- Russia has diverted most of its oil exports from Europe to India and China, a top official said.
- The EU was the largest buyer of Russian crude oil and oil products, accounting for nearly half of the exports.
- The bloc has banned the import of Russian crude oil and products over the war in Ukraine.
Russia has overcome Western sanctions against its oil exports by diverting all the shipments east, a top Russian official said on Wednesday.
The European Union was the single largest buyer of Russian crude oil and oil products before the invasion of Ukraine, accounting for nearly half of such exports, according to a Reuters compilation of data.
However, the trade bloc started banning Russian crude oil and oil product imports from December 5 last year, aiming to target Moscow’s war chest and divert resources from its invasion of Ukraine.
This year, Europe’s share of Russian oil and petroleum exports tanked to just 4% to 5%, Alexander Novak, Russia’s deputy prime minister, said in an interview with Rossiya-24 television, as translated by TASS state news agency.
But Russia has managed to get around the sanctions by trading with other major markets such as India and China, Novak said.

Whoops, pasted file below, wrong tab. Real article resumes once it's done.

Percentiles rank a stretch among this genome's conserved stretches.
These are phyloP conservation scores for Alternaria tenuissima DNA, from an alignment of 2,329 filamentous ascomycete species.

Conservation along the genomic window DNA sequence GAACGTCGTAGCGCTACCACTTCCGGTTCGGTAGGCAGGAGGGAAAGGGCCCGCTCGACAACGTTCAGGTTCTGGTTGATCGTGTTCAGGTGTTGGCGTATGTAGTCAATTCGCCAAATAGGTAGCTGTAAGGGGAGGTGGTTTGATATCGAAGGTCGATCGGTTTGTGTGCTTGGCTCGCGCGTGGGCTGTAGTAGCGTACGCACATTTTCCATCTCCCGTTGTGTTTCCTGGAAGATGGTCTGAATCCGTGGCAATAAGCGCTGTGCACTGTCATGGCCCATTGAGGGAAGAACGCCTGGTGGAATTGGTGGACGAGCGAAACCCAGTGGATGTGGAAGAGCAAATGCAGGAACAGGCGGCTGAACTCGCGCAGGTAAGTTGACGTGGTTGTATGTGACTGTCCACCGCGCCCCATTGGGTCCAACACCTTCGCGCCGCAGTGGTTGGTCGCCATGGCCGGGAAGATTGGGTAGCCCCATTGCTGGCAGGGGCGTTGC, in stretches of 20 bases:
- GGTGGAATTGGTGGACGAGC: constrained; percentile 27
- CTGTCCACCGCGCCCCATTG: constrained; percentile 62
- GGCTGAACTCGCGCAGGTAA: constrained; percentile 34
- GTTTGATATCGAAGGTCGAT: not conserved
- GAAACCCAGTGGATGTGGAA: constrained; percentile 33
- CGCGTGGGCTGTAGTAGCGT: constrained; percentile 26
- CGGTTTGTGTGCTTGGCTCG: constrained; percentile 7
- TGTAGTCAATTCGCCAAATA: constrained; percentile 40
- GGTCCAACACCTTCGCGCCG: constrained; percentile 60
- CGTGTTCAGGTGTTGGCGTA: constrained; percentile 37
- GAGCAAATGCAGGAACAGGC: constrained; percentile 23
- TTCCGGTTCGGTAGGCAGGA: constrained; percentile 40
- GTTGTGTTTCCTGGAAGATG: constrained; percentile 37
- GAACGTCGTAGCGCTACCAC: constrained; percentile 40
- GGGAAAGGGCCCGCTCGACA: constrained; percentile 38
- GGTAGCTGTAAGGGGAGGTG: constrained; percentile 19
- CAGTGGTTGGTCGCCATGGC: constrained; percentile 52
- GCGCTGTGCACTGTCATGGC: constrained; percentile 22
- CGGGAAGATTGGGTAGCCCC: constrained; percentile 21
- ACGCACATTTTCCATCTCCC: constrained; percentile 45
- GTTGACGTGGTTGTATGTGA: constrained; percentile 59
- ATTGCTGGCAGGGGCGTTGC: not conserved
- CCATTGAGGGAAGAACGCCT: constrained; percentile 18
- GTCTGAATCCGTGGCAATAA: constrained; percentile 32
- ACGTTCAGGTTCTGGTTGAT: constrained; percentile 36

In particular, India has become a major new export destination for Russian oil.
“There were virtually no exports to India before. Over the past two years, the total share of exports to India increased to about 40%,” Novak said.
By comparison, China’s share of Russian oil and oil products accounted for up to 50% of such exports last year, he added.
Novak said many other countries, including those in Latin America and Africa, are interested in buying Russian energy.
Russia expects its oil and gas revenues to reach 9 trillion rubles, or roughly $100 billion this year — down from 11.6 trillion rubles in 2022. Benchmark oil futures have fallen about 7% so far this year.
The Russian official also hit back at Western sanctions, calling them “illegal,” per the state-run media service TASS.
Novak said Russia’s experience in navigating sanctions in the last years proves that it can overcome such trade restrictions.
Russia’s diversion of its energy trade is contributing to its war chest as its invasion of Ukraine enters its 22nd month.
Russia’s economy has appeared to be resilient so far with the country reporting 5.5% GDP growth in the third quarter of this year. However, its official economic statistics are nearly impossible to verify and reports suggest that much of the country’s growth is due to massive military and government spending.
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